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Capitol from the Vaults, Vol. 5: The Roots of Rock 'N' Roll
     

Capitol from the Vaults, Vol. 5: The Roots of Rock 'N' Roll

 
The fifth volume in the Capitol From the Vaults series focuses on artists from the label's pre-rock & roll halcyon days -- just as R&B, country & western, jazz, big band, and traditional pop were beginning to cross-pollinate. The results -- as exemplified on this 25-track compilation -- are as disparate as the pre-doo wop sacred harmonies of the Selah Singers'

Overview

The fifth volume in the Capitol From the Vaults series focuses on artists from the label's pre-rock & roll halcyon days -- just as R&B, country & western, jazz, big band, and traditional pop were beginning to cross-pollinate. The results -- as exemplified on this 25-track compilation -- are as disparate as the pre-doo wop sacred harmonies of the Selah Singers' "I'll Be Satisfied" to the double-entendre jive-talkin' on Ella Mae Morse's 12-bar blues "The House of Blue Lights." A decidedly more social effect of these precursors to rock & roll is that the music began to blur racial lines as well. Capitol's roster was indeed more interested in talent than color and, as such, blind to anything but the green from the cash registers. They had plenty of hits during their seminal days as well -- among the chart-topping inclusions are "How High the Moon" (Les Paul and Mary Ford), "Shot Gun Boogie" (Tennessee Ernie Ford), and the opening track "Straighten Up and Fly Right" -- an early bopper from the Nat King Cole Trio -- featuring some nimble electric guitar licks from Oscar Moore. Arguably the most successful crossover artist from the big-band genre was Benny Goodman. His rendition of the "Huckle-Buck" is equally as inspired as the more traditional R&B rendering from vocalist Sis Andrews. Sadly, this is one of the very few of Andrews contributions to have made it on CD. There are many other primordial rockers of note included here, such as the jumpin' jive of "Let the Good Times Roll" -- which was revamped to great effect by Ray Charles and B.B. King, among others. The boogie-woogie "Down the Road Apiece" became performance staples for both Chuck Berry and the Rolling Stones. As always, Billy Vera's liner notes essay is full of behind-the-scenes information. It's a good accompanying read to this CD compilation which is a considerable primer to the birth of rock & roll.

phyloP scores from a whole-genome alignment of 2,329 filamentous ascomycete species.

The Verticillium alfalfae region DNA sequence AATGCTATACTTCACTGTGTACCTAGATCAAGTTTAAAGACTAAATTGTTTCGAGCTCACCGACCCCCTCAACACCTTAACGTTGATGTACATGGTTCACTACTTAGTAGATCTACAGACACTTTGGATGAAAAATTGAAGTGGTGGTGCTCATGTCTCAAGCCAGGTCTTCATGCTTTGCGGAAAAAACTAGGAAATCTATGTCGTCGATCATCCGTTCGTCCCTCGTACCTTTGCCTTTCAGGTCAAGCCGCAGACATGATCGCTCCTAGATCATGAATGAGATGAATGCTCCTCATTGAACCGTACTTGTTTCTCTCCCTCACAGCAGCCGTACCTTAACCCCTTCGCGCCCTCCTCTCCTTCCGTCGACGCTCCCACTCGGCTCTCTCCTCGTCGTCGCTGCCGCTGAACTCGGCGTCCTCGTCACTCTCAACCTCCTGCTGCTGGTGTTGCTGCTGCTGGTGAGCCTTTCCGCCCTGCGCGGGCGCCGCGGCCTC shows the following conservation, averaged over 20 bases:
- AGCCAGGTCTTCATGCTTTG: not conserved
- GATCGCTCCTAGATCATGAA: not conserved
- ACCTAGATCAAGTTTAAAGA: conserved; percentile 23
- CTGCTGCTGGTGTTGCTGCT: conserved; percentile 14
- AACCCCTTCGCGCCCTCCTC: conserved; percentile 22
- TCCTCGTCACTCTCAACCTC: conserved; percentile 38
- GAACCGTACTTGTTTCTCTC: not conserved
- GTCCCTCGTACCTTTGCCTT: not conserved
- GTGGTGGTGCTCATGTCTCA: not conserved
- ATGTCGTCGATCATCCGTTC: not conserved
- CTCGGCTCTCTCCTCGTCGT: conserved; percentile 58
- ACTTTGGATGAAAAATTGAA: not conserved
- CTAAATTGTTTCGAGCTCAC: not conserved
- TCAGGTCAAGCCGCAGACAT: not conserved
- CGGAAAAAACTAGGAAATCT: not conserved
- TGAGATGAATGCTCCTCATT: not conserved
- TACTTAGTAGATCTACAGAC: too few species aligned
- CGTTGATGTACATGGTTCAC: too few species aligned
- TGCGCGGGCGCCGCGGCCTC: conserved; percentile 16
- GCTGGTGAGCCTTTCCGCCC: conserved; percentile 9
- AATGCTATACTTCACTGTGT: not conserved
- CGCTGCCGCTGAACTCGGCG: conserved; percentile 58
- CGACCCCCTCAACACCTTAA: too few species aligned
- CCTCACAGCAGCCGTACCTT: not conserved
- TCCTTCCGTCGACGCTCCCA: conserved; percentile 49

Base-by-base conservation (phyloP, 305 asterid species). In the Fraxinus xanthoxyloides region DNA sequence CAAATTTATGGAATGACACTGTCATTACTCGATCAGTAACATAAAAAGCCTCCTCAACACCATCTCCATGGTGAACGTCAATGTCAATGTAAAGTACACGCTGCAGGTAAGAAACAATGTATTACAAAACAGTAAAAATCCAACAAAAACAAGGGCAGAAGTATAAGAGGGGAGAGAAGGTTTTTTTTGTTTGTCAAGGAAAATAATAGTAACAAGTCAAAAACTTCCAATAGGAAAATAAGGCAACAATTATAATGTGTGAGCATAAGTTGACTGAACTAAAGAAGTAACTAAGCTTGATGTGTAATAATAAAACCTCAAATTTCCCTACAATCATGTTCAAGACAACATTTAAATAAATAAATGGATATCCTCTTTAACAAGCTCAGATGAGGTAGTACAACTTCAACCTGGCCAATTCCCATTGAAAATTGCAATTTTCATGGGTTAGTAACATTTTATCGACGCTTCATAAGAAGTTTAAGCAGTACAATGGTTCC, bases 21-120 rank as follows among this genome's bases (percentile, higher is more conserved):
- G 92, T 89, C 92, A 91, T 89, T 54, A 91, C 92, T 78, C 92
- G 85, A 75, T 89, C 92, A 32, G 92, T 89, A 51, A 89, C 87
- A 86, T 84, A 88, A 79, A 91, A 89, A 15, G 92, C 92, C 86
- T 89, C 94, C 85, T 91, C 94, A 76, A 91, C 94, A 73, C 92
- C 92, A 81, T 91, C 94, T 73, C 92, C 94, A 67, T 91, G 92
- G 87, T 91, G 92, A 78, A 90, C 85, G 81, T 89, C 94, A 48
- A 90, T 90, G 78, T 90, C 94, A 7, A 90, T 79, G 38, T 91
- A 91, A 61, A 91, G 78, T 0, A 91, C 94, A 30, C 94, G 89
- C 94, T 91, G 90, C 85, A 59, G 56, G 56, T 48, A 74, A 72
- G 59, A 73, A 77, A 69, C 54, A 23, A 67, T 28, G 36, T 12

Product Details

Release Date:
01/09/2001
Label:
Capitol
UPC:
0724352829224
catalogNumber:
28292

Tracks

Album Credits

Performance Credits

Tennessee Ernie Ford   Track Performer
Dean Martin   Track Performer
Ella Mae Morse   Track Performer
Pied Pipers   Track Performer
Jo Stafford   Track Performer
Benny Goodman   Clarinet
Wardell Gray   Tenor Saxophone
Buddy Greco   Piano
Freddie Slack   Conductor
Alvino Rey   Conductor
Merrill Moore   Track Performer
Cliffie Stone   Conductor
Nat King Cole   Vocals
Marvin Johnson   Vocals
Don Raye   Track Performer
Martha Tilton   Track Performer
Crown Prince Waterford   Track Performer
Paul Weston & His Orchestra   Conductor,Track Performer
Doug Mettome   Trumpet
Benny Goodman & His Orchestra   Track Performer
Les Paul & Mary Ford   Track Performer
Alvino Rey & His Orchestra   Track Performer
T-Bone Walker   Track Performer
Geechie Smith   Conductor
Nellie Lutcher & Her Rhythm   Track Performer
Judy Hayden   Vocals

Technical Credits

Louis Prima   Composer
Irving Mills   Composer
Nat King Cole   Composer
Maxwell Davis   Composer
Nancy Hamilton   Composer
James Moore   Composer
Jerry West   Composer
Morgan Lewis   Composer
Fleecie Moore   Composer
Anita Leonard   Composer
Stan Rhodes   Composer
Sam Theard   Composer
Barbara Belle   Composer
Cleve Reed   Composer
Mary London   Composer
Vernon White   Composer
G. Wilson   Composer

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